Daniel Rodriguez, a fourth-year student majoring in communication, is president of SPHINX Senior Class Honorary and head mentor in the Latino Leadership Development Institute. Rodriguez was awarded a Second Year Transformational Experience Program (STEP) grant to self-publish his book of original poems and short stories, The Peregrine Muse. He has sold nearly 300 copies.
Why did you do a STEP Signature Project?
I did this because I believed in the message of STEP, in this abstract concept of transformation. I had no idea where the path led, but it was evident to me that I would emerge a better student and person at the end of the experience. Thus, I trusted the process, my mentor, my peers and my instincts, and this eventually led me to discover a great amount about my writing and myself.
Who was your STEP faculty mentor?
Bernadette Vankeerbergen (program director, curriculum and assessment, College of Arts and Sciences)
Was having a STEP faculty mentor helpful and why?
Absolutely! Bernadette was there from the start to encourage me and help me along in the proposal writing process. She made our cohort meetings fun and helpful, and there was always time for introspection, which was crucial in deciding what I wanted to do with my STEP grant. It’s because of Bernadette that my proposal won the Best of the Best award for Artistic and Creative Endeavors from STEP, and her good word eventually got me an audience with the Board of Trustees, which was an incredible and unforgettable honor.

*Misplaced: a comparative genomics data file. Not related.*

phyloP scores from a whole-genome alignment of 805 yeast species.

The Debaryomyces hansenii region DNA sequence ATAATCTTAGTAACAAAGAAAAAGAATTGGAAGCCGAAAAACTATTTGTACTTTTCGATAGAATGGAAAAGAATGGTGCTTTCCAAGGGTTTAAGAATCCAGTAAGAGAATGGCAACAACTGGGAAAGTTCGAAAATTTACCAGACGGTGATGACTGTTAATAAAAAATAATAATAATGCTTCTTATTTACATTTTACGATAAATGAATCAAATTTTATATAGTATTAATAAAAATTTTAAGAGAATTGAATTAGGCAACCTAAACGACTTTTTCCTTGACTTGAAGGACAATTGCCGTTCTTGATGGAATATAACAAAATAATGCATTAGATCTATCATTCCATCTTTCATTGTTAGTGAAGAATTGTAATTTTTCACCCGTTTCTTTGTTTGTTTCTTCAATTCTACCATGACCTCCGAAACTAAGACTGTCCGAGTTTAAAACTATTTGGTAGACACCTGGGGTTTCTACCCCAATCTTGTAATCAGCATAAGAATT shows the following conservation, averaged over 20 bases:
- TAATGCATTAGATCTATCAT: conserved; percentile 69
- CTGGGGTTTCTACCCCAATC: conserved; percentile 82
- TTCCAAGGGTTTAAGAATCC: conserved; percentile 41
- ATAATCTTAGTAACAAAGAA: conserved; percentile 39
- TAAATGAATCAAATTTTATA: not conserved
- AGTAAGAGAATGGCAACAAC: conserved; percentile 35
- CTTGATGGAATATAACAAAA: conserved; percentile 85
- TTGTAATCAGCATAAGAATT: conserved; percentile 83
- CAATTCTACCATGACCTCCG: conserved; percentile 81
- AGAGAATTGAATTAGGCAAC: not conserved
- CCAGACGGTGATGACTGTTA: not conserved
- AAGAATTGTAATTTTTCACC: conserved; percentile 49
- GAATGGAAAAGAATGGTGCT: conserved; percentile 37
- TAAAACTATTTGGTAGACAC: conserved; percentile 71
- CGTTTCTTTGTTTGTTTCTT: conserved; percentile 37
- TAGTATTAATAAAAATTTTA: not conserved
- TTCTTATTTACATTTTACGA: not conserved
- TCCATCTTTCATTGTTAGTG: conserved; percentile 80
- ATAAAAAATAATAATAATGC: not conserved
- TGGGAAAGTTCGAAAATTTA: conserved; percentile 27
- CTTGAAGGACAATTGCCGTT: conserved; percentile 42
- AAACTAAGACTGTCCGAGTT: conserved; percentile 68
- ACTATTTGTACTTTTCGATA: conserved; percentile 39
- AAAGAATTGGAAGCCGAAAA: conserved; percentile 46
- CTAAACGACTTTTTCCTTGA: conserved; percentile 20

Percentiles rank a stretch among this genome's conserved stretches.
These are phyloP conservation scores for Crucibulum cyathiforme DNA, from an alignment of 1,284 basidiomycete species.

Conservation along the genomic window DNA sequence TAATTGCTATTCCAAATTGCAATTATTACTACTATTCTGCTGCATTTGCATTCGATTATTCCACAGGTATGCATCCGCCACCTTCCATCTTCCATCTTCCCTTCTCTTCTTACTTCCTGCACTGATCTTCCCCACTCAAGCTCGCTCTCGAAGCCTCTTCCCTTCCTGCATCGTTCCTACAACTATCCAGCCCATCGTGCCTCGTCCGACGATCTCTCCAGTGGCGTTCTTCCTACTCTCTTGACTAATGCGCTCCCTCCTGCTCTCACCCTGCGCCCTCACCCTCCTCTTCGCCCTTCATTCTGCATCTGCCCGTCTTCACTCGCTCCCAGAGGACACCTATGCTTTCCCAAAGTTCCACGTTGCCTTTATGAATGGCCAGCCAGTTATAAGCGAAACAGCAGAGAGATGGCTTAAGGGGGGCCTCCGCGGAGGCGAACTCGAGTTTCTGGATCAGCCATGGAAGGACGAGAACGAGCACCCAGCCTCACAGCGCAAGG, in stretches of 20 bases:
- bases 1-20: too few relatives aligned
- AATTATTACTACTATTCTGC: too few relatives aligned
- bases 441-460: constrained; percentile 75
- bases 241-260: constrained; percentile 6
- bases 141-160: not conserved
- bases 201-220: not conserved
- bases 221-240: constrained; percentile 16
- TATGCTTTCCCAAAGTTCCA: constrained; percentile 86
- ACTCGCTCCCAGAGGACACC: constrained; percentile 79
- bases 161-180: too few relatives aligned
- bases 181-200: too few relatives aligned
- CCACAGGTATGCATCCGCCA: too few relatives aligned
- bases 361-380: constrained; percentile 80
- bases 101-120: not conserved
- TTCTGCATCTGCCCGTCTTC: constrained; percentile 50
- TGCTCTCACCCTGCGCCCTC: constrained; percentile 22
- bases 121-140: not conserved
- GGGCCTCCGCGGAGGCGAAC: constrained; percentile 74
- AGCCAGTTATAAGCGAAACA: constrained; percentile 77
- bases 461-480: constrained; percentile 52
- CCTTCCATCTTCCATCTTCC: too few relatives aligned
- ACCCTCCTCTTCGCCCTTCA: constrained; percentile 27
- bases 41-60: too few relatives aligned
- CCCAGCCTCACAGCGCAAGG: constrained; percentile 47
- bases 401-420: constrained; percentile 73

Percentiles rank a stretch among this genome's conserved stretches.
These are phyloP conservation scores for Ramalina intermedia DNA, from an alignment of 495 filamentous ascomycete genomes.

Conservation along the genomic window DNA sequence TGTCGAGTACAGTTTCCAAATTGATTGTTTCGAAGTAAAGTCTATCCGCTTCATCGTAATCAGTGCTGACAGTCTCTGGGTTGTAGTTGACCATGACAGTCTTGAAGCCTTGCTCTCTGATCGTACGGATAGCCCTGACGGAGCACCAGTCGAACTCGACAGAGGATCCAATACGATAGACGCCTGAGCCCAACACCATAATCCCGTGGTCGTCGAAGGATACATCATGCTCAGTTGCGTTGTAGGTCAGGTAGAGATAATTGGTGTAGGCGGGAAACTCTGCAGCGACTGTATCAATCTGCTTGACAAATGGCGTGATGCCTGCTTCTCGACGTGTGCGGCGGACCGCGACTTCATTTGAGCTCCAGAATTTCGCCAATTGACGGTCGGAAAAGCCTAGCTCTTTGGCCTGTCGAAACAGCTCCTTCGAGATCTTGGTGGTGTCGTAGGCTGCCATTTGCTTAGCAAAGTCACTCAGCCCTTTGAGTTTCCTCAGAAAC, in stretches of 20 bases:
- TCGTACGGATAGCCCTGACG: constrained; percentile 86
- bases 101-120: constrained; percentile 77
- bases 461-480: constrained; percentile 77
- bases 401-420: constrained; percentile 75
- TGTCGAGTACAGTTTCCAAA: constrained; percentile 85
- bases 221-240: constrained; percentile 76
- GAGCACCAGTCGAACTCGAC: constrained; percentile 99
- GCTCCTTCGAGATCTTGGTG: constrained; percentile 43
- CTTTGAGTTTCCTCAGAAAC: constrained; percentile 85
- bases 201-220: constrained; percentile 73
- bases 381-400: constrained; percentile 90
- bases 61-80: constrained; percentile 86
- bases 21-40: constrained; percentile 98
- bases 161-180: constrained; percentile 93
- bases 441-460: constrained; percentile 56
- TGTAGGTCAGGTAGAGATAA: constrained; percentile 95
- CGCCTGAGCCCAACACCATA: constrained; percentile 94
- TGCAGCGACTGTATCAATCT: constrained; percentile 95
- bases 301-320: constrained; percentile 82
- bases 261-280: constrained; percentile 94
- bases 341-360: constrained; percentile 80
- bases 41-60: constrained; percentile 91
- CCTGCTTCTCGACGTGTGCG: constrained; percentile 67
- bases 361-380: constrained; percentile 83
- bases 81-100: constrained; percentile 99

Why did you decide to self publish a book of poems and short stories?
Truly, this was a dream of mine since my youth. My grandfather wrote a book of bedtime stories when I was about five years old, and ever since, I have aspired to do the same. I had already been writing my book when STEP came along and afforded to me the opportunity to fund my project. The rest is history.
What was the best part of your experience?
Certainly, I have to say that the introspection that came along with the writing process was invaluable. My thoughts developed in ways that I never thought possible, and my writing brought a perspective that I had long downplayed as unimportant. Also, the community and support that developed around me was such a precious resource without which the book would have never been possible.
Why did you get involved in the Latino Leadership Development Institute (LLDI)?
Having come from a community and a school system comprised entirely of white and black, with not much brown in between, the idea of finding a Latino community at Ohio State was exciting. LLDI had a deep and pervasive impact upon me as an individual, and I eventually took over the role of head mentor and assistant curriculum developer. I felt in my heart that the power of this program had to be shared to the fullest of its potential, with those young Latinos who wanted to reach the fullest of their own potentials. Three years later, I can look back knowing and truly believing that we accomplished just that.
See how #ASCSpotlight @dROD911 is using his @OSU_STEP grant to self-publish a book of #poetry and short stories #ASCDaily